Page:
If I wasn’t so concerned about the potential liver diseases one could contract by way of excessive alcohol consumption, I’d be drinking Irish coffee several times a day, especially in the dead of winter—in addition to my usuals: Scotch, Cognac, and bourbon.
You see, I’ve always had a thing for Irish coffee. There’s something familiar and comforting about its boozy caffeine kick and creamy sugariness that makes me feel like everything’s going to be just dandy in the world—no matter how dreadful it may seem at the moment. And yes, I’m under no illusion that it’s a rather unconventional way to romanticize a cocktail—but that’s pretty much how it is with me. The heart wants what the heart wants.
The funny thing is, a delicious and well-prepared Irish coffee is nearly impossible to find—no matter how ubiquitous it is in New York City’s bar scene. And believe me, I’ve tried countless iterations in numerous upmarket and dingy sports bars alike (many of which are now shuttered, no thanks to COVID-19).
That, to me, is the most surprising thing of all: All things considered, the coffee-forward cocktail is supposedly easy to make. After all, it only requires four ingredients, not including garnishes (which usually involve either a fine dusting of grated nutmeg or even cocoa powder). So it “shouldn’t” be a great hardship to prepare. But alas, many versions don’t deserve to be in drink menus at all.
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I’ve had some topped with whipped cream from a can (my personal no-go zone). Others are essentially lattes with a stiffer-than-usual cream topping and over-the-top garnishes such as candy canes, which, in my humble opinion, are more acceptable in hot chocolate—whether spiked or not. And the absolute worst I’ve ever had listed a generous pour of Kahlua (egads) in its recipe.
To be clear, I’m not saying the above iterations are wrong per se. They’re just not for me. And if I’m being honest, they’re abominations—to my palate. (But hey, if that’s your jam, don’t mind me.)
So during a trip to Ireland last year, I decided to drink as many Irish coffees as my constitution could handle. And I can report back to say that every single Irish coffee I tasted in the Emerald Isle was superb. So I took the opportunity to ask the barkeeps as many questions as they could tolerate from a nosy American: I was determined to unlock the secret, if any.
Turns out, every pub and bar had its own way of doing things: some used sugar cubes, some used dark roast coffee, and some used plain white sugar. A good friend who was with me at the time asked as well, and she was told that instant coffee was often used too. (That came as a surprise. But the results were delicious.)
But there was one thing every watering hole had in common. They all used something that sounded alien to me: pouring cream. We (technically) don’t have that Stateside—at least not ready-to-buy ones. And Bailey’s only recently released one in the United Kingdom this year. To the uninitiated, pouring cream is essentially lightly whipped heavy whipping cream—something that’s not quite fluffy or stiff as actual whipped cream. As its name implies, it needs to be “pourable.”
And since we’re all unable to fly to Europe anytime soon, I decided to ask for help on how to recreate my beloved Irish cocktail at home with the help of Michael Egan, Kilbeggan’s U.S. brand ambassador.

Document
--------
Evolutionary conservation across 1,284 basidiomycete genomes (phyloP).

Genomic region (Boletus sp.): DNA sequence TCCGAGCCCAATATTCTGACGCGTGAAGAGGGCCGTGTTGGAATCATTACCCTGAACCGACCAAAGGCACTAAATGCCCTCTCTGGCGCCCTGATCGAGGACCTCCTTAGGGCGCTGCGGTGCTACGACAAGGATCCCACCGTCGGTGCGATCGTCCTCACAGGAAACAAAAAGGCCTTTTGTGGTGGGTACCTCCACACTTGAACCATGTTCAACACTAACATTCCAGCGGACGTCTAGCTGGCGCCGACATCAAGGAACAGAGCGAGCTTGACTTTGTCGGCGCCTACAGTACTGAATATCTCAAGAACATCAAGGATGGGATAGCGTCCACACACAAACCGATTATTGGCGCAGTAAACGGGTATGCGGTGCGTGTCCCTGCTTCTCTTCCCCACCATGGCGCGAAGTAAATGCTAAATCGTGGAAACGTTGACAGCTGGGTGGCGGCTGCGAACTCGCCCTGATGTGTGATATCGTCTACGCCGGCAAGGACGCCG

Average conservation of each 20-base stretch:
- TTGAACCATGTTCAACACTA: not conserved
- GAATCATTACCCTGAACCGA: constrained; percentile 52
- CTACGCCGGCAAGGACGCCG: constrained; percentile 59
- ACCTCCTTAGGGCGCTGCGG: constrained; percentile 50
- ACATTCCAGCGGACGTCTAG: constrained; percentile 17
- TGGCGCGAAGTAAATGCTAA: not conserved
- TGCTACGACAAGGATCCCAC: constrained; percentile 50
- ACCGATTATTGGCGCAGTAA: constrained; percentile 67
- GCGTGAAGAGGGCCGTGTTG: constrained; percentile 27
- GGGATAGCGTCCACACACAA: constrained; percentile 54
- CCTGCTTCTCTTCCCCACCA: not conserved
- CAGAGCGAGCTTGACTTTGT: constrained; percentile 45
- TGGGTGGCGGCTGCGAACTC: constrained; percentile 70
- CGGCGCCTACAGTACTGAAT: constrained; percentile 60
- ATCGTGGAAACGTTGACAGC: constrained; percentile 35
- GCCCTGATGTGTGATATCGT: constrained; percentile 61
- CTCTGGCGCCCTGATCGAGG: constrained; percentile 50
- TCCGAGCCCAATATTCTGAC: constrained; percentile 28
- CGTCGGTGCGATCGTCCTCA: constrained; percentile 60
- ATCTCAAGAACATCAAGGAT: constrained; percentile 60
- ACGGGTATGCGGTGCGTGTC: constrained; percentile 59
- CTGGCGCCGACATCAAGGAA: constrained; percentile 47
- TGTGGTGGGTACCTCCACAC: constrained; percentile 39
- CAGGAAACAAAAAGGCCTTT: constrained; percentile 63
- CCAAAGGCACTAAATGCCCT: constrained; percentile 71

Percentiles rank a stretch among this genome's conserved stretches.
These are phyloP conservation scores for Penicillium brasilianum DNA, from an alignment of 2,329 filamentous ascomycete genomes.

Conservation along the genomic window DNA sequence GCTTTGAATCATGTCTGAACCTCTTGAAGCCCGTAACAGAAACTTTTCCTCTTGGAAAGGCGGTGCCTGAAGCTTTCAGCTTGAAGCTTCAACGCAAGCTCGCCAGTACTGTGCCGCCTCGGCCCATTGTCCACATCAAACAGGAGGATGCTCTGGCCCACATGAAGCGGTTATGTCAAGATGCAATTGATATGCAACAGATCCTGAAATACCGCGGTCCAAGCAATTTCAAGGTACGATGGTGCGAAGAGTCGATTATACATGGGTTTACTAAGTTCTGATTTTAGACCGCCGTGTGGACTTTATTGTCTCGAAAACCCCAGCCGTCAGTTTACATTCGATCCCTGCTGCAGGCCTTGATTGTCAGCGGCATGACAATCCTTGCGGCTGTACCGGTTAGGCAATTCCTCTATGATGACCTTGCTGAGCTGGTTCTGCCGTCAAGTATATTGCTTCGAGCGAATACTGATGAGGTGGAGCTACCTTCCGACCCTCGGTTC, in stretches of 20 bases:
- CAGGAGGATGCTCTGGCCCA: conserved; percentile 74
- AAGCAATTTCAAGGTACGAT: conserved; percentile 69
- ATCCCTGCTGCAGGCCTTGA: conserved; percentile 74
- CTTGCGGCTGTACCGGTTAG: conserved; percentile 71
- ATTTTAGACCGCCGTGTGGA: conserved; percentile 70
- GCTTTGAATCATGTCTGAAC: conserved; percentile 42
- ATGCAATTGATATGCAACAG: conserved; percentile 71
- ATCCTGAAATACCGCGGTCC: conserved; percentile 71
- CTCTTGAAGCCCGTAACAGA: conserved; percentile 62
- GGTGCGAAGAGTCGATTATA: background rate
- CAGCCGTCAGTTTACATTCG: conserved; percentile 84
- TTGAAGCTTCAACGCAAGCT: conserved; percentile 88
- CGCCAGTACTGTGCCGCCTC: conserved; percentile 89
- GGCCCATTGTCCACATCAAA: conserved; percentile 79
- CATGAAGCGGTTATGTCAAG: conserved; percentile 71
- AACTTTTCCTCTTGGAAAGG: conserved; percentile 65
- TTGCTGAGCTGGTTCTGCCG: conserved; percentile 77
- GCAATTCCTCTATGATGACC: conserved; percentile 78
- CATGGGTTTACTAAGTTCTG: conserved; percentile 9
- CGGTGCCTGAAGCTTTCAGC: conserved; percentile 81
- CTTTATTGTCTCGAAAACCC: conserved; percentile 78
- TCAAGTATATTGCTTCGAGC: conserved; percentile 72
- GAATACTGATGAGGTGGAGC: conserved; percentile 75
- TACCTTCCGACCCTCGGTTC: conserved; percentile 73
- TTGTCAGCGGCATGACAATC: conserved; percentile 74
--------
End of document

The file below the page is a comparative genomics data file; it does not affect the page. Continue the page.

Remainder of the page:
“There are a couple of crucial techniques one must have when crafting the perfect Irish coffee. I am not too fancy by any means, so I like to make mine the traditional way. First off, the ingredients are key: brown sugar, coffee of choice, Kilbeggan Irish whiskey, and cold heavy whipping cream. I also like to start out with a piping hot Irish coffee glass, so I’ll pour boiling water in and leave it rest for a minute,” says Egan. “I’ll then combine a tablespoon of brown sugar and my freshly brewed coffee in the glass. Stir to allow sugar dissolve. The next step is to add one and a half ounces of Irish whiskey. (I like to use Kilbeggan Original ($31) or Kilbeggan Single Grain ($29)—as the fruity notes in these whiskey’s stand up beautifully in the coffee.”
Now, the secret to perfect hand-whipped cream is surprisingly easy: Simply shake your heavy cream for 30 to 45 seconds in a shaker or squeeze bottle, until you feel it get heavier,” Egan continues. “To finish, I use a spoon and gently pour the freshly whipped cream over the coffee until reaching the brim of the glass. A small bit of grated nutmeg over the top of the cream adds flavor and is aesthetically very pleasing!”
TRADITIONAL IRISH COFFEE RECIPE
1.5 parts Kilbeggan Single Grain Irish Whiskey
1 tbsp. brown sugar syrup**
3 parts freshly-brewed coffee
3 parts lightly whipped heavy cream**
**Brown Sugar Syrup: mix 2 parts brown sugar and 1 part water in a small pot over medium–high heat, bring to a simmer, and stir regularly until all sugar has dissolved. Remove from heat and allow to fully cool at room temperature and store in fridge for up to two weeks. (Optional: add 1 or 2 cinnamon sticks and/or a vanilla bean. Vanilla bean extract works just as well too. )
**Lightly Whipped Cream: The secret to perfect hand-whipped cream is using a squeeze bottle. Pour the heavy cream in the squeeze bottle and shake for approximately 30 to 45 seconds, until it feels thick and heavy in the bottle.
Method: Rinse coffee glass with hot water; then add brown sugar syrup and Kilbeggan Single Grain to glass. Fill mug with coffee. Stir. Pour lightly whipped cream on top, through the squeeze bottle and over the back of a spoon. Garnish with freshly grated nutmeg or cinnamon, if desired.